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No 3 or 10 Year Bars? | New USCIS Immigration Policy on Unlawful Presence

by | Jul 23, 2022 | Family Immigration, New Immigration Laws |

Foreign nationals potentially facing the three- or ten-year unlawful presence bars should be aware of a recent policy change that USCIS is now implementing.  Under the new guidance, which became effective June 24, 2022, the government will no longer consider prospective immigrants ineligible under the unlawful presence bar (INA 212(a)(9)(B)) if the required three or ten years have elapsed—even if the applicant returned to the US, without or without authorization, during that three- or ten-year period.  Traditionally, in many jurisdictions, many government offices have interpreted the law to require the applicant to spend the three or ten years required under the unlawful presence provisions outside the US.  Now, under the new policy, applicants who returned to the US before the requisite three or ten years will not necessarily be prohibited from applying for their green cards, as long as the three or ten years have passed.  In other words, the required three or ten years continues to accrue even if the foreign national has somehow re-entered the country.  The clock does not stop merely because the person is back in the US.  Therefore, once the statutory time period has passed—three or ten years depending on the circumstances—the applicant will no longer be denied under this provision of the law.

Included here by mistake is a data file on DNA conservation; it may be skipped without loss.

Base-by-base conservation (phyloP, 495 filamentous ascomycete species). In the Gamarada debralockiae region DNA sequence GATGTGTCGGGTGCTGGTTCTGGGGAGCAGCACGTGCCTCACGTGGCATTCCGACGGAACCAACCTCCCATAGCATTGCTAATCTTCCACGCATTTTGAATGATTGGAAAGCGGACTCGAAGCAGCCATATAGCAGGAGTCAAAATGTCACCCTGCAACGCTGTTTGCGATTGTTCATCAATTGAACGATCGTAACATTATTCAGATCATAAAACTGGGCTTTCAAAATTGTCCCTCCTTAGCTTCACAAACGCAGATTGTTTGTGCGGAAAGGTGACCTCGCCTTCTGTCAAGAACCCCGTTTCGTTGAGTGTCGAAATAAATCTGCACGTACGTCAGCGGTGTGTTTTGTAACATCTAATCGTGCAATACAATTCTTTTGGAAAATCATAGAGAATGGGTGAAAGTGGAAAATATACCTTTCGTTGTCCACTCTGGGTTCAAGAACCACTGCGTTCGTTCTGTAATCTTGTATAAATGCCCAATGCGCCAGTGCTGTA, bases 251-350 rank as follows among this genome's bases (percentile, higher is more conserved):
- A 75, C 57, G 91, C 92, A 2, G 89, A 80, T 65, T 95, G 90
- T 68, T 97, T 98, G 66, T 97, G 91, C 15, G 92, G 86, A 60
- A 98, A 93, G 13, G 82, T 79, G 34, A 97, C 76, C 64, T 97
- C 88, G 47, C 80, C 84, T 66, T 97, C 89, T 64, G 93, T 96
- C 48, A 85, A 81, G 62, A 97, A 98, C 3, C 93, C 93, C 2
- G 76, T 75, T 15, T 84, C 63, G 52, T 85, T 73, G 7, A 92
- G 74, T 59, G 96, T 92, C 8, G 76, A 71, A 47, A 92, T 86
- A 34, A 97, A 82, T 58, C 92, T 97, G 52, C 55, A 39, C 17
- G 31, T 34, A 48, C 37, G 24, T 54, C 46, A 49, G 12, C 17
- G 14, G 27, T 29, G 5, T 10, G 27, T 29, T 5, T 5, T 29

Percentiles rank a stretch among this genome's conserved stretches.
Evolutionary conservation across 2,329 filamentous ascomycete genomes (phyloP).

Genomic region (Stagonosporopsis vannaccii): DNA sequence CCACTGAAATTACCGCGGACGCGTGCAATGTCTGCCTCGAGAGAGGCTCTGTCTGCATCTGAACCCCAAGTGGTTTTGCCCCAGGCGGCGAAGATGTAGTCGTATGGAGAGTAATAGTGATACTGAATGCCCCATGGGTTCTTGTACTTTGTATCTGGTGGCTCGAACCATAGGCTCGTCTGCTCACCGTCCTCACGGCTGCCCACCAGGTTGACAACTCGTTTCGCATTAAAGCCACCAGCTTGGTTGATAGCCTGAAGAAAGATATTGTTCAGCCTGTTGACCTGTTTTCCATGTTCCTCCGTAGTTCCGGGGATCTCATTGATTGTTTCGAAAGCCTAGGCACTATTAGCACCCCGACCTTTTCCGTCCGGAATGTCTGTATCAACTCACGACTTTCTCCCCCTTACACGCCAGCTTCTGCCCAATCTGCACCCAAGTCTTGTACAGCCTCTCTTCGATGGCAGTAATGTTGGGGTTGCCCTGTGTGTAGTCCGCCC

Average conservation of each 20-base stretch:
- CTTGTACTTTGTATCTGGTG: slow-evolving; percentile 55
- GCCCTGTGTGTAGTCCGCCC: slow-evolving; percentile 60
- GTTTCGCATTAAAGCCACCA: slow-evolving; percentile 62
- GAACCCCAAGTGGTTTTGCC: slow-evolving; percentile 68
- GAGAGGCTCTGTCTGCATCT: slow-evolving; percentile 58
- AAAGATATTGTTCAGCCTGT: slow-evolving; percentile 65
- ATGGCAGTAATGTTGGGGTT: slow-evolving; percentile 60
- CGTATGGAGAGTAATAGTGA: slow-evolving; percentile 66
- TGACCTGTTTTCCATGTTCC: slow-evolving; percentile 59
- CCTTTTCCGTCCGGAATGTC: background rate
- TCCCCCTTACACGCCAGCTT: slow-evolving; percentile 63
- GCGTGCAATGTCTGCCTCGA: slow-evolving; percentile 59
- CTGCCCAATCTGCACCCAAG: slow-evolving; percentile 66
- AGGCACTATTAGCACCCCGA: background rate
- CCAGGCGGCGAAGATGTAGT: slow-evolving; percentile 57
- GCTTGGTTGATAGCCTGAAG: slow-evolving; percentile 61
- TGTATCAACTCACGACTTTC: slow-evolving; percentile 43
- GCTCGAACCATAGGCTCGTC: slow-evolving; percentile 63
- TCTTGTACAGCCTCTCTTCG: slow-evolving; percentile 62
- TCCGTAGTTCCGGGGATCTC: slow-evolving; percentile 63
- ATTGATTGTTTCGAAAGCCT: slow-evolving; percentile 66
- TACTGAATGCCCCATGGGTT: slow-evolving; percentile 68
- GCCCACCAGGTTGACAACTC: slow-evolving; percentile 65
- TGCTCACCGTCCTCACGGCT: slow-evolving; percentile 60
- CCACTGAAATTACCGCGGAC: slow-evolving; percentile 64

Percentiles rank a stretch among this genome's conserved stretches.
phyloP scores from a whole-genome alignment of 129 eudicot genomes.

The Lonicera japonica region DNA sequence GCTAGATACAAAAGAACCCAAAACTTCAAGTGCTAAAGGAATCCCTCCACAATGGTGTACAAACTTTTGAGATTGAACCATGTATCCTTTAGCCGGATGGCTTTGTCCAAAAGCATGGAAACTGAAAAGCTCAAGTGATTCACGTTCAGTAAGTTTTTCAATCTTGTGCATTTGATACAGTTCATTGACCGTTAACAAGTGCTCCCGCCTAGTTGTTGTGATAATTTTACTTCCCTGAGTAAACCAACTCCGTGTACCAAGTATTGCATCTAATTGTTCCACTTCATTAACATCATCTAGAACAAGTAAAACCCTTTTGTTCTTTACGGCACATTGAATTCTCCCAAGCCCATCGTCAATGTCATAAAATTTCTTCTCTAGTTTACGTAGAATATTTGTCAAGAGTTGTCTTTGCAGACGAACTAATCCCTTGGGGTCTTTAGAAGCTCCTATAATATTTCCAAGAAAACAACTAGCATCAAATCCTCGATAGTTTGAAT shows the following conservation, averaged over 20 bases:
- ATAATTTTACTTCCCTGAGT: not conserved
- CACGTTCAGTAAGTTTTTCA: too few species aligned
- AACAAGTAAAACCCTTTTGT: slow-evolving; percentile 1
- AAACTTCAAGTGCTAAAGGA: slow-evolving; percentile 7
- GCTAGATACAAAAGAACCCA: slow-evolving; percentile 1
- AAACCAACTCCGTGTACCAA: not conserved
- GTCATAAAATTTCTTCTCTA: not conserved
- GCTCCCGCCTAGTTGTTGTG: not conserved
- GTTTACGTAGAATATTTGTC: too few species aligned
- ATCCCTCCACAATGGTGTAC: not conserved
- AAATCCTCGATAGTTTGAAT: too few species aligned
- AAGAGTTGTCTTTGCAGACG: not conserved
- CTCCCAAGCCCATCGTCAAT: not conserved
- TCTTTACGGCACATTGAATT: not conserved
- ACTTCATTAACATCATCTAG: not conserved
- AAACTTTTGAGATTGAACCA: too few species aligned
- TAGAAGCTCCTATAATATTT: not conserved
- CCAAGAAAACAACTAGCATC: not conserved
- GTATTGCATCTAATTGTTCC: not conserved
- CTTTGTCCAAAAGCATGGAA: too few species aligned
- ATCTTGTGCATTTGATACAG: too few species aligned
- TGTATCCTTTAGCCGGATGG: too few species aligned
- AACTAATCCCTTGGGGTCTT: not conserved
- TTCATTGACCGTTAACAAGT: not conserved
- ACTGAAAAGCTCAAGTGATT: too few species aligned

In terms of the three- and ten-year bars, it depends on how long the individual has accrued “unlawful presence.”  If a person has accumulated six months or more of unlawful presence and then departed or been removed from the US, the three-year bar will be triggered.  If a person has accumulated one year or more, and then departs or is removed, the ten-year bar will go into effect.

Notwithstanding this favorable interpretation, applicants should nevertheless exercise caution if the three- or ten-year bar is potentially an issue.  The unlawful presence bar is not the only ground of inadmissibility that can result in a denial of one’s case.  There are other bases such as the permanent bar under 212(a)(9)(C); fraud or misrepresentation; or inadmissibility after being removed or deported.  Although these other grounds are similar in that they bar a foreign national from being admitted, they are separate and distinct and independent grounds that can render an applicant ineligible.

Because this area of law is extremely complex, applicants potentially affected by this policy change should consult with legal counsel.

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